In today’s job market, attracting great business administration and operations candidates is critical. But so is keeping them. With the rising cost of living and employees’ desire for both flexibility and aligned values from their employers, the risk of losing top talent is high. 

Michael Gavin and Katie Birkelo, Senior Vice Presidents of Business Professionals at Randstad USA, believe that with the current job market, the time to secure great employees is now. “With today’s economic uncertainty, consumers are getting smarter, and so is talent,” Birkelo explains. “Hiring today is an investment into 2024.”

However, many organizations are waiting to backfill vacant positions in order to save money. This may be tempting in the current climate, but it can cost you — both now and in the future. Here’s how:

in the short-term

1. low morale

Losing a valued co-worker can lead to employee dissatisfaction on its own. Add on heavier workloads and overtime due to their departure and you can quickly create a negative environment. If this continues for too long, the competition may start to look more enticing to your best talent. 

“Filling your open positions can only boost morale,” Gavin shares. “This will make your organization a more attractive place to work, something that’s critical in today’s war for talent.”

48% Graphic
48% Graphic

Even when employees stay, low morale can impact productivity. In fact, in recent years, Forbes reported that happy employees are up to 20 percent more productive than unhappy ones. Plus the sentiment tends to be contagious, which means negativity could spill over into previously unaffected departments.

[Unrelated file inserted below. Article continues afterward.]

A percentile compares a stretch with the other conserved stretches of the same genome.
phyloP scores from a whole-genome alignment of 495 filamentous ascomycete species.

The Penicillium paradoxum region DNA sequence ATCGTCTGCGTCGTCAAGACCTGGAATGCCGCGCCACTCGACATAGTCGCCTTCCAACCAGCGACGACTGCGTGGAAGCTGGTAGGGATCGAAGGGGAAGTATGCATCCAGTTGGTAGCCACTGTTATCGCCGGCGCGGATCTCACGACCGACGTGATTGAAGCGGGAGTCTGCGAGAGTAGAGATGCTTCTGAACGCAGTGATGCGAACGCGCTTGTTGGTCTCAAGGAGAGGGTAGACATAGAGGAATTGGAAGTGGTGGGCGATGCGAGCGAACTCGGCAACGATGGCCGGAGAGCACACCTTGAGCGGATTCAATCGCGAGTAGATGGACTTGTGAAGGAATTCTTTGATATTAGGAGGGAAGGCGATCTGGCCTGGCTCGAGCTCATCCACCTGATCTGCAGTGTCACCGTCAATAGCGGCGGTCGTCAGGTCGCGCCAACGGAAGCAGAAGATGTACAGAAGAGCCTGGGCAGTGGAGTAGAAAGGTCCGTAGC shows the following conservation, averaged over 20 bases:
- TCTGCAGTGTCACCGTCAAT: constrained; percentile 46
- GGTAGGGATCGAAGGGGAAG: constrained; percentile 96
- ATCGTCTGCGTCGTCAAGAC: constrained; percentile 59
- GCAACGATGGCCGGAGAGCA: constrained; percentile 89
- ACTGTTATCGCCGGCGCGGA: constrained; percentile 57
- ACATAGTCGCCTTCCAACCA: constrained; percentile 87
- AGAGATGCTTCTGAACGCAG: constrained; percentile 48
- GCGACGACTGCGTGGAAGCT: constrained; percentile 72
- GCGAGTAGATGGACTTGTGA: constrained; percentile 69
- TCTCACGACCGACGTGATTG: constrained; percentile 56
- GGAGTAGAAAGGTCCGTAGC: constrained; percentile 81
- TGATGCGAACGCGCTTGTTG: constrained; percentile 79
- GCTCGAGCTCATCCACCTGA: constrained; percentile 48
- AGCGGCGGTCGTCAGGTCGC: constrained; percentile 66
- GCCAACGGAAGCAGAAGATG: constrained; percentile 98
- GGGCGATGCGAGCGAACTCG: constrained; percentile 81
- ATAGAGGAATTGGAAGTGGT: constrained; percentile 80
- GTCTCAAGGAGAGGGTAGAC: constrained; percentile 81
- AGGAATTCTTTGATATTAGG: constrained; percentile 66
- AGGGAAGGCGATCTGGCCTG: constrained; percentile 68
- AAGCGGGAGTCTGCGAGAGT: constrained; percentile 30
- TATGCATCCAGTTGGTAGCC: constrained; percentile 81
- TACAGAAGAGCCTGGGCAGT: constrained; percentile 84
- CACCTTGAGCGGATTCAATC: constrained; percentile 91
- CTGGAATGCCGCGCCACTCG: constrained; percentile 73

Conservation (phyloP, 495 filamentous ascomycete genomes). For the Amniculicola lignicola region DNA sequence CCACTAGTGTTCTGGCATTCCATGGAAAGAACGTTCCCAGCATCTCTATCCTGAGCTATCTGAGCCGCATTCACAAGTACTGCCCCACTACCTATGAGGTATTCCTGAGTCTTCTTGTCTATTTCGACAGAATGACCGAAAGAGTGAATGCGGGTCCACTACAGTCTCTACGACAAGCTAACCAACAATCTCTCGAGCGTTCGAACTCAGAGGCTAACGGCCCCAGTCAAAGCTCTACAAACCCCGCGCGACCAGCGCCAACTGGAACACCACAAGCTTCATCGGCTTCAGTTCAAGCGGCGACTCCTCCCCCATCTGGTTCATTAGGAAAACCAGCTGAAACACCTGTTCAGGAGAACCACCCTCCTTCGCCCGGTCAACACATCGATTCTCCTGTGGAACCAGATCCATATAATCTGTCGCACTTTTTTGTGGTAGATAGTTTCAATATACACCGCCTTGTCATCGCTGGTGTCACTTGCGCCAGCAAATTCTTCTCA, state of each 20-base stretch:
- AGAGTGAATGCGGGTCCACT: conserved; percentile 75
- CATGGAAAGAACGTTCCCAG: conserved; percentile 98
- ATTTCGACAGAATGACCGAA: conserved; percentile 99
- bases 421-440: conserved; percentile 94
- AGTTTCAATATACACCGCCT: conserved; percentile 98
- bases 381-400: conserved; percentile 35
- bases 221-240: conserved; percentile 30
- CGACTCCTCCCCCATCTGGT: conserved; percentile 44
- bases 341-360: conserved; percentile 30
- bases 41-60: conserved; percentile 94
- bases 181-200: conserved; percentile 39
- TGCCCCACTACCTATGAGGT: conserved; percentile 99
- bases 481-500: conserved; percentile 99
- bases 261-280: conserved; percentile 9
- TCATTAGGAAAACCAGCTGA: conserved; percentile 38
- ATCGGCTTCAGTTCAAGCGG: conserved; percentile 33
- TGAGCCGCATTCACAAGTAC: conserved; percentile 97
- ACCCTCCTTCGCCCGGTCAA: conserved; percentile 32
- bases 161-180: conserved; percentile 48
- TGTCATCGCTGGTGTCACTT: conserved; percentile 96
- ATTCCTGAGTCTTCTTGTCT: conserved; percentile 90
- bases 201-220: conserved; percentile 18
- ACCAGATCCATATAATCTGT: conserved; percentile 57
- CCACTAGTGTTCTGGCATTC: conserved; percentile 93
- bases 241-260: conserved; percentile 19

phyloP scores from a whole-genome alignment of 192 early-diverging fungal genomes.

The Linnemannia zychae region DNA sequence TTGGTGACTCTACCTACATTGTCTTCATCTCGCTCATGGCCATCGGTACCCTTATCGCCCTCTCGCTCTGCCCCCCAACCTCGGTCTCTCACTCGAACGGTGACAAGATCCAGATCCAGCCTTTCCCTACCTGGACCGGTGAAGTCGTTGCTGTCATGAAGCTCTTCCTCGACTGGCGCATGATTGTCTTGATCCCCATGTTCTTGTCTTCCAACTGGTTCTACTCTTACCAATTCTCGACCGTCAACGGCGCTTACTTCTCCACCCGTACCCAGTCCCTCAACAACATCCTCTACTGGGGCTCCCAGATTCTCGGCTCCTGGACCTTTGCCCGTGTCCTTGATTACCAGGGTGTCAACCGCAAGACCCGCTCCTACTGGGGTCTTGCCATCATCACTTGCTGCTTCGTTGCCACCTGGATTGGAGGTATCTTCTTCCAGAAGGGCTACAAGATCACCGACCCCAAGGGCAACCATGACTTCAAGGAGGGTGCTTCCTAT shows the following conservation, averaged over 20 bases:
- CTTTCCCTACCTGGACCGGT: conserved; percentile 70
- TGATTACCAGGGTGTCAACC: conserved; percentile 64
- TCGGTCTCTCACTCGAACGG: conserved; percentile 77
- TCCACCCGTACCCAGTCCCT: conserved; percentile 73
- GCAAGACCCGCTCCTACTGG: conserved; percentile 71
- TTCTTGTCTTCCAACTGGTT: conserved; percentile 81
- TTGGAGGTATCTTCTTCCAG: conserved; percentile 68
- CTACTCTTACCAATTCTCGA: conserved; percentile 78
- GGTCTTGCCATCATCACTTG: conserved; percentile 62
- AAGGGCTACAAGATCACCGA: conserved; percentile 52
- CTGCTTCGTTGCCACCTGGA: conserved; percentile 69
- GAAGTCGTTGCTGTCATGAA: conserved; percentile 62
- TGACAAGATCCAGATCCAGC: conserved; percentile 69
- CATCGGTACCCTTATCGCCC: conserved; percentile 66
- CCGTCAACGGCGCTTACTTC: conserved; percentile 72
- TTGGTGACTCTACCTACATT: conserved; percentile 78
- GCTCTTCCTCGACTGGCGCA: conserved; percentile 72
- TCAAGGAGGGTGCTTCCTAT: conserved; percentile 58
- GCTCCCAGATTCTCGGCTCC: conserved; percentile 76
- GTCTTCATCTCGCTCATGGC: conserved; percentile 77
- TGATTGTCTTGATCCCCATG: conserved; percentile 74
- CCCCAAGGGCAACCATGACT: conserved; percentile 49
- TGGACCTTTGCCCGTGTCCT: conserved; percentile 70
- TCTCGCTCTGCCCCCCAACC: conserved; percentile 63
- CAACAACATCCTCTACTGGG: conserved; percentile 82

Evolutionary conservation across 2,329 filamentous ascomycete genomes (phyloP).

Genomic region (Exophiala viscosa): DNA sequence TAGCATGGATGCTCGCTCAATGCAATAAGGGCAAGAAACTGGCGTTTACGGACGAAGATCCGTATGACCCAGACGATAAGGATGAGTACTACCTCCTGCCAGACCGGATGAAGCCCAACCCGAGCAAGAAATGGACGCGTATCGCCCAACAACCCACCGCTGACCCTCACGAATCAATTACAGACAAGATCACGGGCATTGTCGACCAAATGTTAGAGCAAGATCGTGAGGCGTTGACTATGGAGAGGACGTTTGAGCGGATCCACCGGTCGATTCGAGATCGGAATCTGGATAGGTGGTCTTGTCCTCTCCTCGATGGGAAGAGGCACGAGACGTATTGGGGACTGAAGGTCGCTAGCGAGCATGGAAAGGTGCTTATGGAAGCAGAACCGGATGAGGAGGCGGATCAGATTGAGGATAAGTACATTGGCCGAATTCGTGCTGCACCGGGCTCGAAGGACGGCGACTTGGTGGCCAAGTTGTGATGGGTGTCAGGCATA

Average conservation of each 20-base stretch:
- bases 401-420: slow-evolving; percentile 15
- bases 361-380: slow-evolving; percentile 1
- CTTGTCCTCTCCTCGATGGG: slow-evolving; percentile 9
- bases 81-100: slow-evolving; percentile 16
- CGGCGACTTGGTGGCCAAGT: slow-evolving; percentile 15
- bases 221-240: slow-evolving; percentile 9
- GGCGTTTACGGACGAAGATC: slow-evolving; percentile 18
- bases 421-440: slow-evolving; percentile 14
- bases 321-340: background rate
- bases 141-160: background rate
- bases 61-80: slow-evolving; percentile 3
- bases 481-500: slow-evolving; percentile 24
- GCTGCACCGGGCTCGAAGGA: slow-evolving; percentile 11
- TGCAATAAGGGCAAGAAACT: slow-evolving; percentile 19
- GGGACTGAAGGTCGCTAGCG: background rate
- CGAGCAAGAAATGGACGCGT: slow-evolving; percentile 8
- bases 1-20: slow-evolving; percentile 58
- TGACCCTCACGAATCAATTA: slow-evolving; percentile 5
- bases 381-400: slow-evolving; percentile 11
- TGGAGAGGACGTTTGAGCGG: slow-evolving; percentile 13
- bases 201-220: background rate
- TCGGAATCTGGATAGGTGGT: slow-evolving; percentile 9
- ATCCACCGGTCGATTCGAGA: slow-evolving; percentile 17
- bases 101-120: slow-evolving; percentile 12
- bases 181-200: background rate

2. loss of productivity

When a team is short-staffed, the lack of manpower alone can derail project timelines. Plus, overworked employees will find it a challenge to function at their typical level, leading to missed deadlines and lost revenue.

Work Overload Graphic
Work Overload Graphic

This cycle will continue until you either restructure or fill the vacancy. But even when you do decide to hire, the process doesn’t happen overnight. “It’s important to remember that the typical onboarding process takes around three months,” Gavin says. “If you wait to hire, you add more time that should be spent maintaining optimal productivity.”

3. staff burnout 

When an employee leaves, their job doesn’t. That means someone has to take up the slack, even if you’re actively working to fill the role. A co-worker might take on the additional responsibility, or a team may absorb the work together. Either way, this means more work and longer hours for your employees, and potential overtime charges for you. 

The upset to expected work-life balance will certainly impact your workforce immediately, and more so over time. In fact, prolonged burnout can lead to slow-burner syndrome, which research shows is one of the most common reasons for staff turnover. 

in the long run

4. added expense 

Data from the Work Institute estimates a vacant position costs a company, on average, one-third of the lost employee’s annual salary.  Looking ahead, the cost of keeping it open will accrue over time.